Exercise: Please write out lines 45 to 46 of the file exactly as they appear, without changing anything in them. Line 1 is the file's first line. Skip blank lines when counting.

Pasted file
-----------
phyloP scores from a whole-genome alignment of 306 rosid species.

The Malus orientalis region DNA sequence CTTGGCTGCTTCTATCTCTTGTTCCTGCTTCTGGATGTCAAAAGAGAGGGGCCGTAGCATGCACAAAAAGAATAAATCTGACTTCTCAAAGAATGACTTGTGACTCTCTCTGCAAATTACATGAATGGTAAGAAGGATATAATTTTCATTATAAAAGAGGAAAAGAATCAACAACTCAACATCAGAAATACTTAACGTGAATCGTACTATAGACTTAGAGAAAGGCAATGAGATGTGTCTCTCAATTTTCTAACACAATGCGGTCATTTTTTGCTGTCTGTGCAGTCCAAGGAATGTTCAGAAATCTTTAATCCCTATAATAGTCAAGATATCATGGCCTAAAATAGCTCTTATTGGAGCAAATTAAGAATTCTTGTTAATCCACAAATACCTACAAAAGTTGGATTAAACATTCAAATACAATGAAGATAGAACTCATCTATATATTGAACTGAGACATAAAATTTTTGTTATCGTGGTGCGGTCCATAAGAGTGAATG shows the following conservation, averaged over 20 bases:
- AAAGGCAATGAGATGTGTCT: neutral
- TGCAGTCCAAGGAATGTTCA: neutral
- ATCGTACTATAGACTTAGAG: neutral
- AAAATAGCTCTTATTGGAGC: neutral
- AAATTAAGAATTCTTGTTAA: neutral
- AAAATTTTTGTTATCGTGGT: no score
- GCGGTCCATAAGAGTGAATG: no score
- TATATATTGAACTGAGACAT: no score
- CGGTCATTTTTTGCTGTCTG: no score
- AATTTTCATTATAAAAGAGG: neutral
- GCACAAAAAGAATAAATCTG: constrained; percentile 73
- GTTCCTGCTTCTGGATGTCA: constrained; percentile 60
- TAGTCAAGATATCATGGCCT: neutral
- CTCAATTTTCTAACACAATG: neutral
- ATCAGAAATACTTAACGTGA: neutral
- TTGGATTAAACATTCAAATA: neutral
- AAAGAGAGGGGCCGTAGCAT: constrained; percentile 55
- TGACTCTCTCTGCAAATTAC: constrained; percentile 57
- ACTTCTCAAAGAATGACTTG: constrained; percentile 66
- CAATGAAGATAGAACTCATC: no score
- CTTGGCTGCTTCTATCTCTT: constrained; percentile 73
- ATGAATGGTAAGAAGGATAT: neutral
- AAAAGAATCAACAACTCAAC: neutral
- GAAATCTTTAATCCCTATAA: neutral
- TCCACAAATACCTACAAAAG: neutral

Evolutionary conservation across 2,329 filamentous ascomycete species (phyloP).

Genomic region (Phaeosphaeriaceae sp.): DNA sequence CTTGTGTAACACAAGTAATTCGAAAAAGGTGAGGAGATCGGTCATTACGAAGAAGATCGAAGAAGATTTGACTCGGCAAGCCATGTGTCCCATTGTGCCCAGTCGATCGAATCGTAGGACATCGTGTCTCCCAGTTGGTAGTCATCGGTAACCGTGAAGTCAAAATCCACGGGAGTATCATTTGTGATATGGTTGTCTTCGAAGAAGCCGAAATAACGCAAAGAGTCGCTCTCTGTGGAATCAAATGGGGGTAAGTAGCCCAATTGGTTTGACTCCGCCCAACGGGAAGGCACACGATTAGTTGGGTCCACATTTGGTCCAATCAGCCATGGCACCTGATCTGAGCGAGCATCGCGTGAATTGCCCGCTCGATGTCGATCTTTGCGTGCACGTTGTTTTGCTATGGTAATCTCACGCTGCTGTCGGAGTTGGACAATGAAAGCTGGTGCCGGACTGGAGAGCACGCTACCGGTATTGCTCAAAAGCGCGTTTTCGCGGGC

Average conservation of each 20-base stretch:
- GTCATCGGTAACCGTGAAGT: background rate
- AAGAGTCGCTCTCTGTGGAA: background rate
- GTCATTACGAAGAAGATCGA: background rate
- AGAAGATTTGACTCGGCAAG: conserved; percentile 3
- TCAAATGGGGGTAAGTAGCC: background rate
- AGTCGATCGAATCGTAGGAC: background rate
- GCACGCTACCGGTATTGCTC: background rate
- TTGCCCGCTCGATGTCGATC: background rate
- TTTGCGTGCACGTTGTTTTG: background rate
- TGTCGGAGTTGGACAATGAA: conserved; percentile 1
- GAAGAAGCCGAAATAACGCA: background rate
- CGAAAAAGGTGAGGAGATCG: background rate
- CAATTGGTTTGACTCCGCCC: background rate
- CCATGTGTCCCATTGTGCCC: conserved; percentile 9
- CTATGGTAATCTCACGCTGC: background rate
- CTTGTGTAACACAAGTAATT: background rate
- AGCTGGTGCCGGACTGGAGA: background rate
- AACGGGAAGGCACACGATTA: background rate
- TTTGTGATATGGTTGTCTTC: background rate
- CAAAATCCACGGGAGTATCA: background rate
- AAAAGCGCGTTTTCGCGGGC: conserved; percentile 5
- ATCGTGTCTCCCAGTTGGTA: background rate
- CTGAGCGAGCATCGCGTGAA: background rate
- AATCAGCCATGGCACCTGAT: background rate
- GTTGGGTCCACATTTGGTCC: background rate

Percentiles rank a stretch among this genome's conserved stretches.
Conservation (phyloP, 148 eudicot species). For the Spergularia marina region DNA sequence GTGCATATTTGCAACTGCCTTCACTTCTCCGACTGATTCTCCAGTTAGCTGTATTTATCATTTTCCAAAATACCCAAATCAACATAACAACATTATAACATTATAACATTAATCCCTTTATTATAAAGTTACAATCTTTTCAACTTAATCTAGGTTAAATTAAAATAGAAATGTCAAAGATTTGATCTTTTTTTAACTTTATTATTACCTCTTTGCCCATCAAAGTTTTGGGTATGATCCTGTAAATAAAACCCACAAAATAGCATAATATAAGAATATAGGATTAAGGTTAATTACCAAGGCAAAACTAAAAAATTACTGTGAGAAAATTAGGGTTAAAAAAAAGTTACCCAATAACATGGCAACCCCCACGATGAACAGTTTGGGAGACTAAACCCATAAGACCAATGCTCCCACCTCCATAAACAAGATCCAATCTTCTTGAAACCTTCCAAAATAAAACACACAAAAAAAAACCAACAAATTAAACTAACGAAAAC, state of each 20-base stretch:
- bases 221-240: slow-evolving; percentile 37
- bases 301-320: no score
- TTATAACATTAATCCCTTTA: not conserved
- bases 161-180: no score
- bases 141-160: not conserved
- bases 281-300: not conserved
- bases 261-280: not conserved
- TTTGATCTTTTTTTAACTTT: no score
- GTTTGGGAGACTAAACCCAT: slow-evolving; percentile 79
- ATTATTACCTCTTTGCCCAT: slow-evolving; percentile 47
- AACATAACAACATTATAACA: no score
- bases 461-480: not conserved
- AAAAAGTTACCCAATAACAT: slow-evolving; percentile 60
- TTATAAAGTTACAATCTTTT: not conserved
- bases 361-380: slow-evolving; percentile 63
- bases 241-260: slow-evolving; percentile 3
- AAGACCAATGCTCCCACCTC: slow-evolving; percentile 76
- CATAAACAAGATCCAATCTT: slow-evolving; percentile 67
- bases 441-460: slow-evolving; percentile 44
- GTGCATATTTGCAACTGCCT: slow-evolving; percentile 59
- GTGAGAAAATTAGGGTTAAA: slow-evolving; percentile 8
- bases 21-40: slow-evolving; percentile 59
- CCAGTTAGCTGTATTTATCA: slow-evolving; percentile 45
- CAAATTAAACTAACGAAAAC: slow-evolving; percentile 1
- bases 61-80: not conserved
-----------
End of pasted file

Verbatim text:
- CTATGGTAATCTCACGCTGC: background rate
- CTTGTGTAACACAAGTAATT: background rate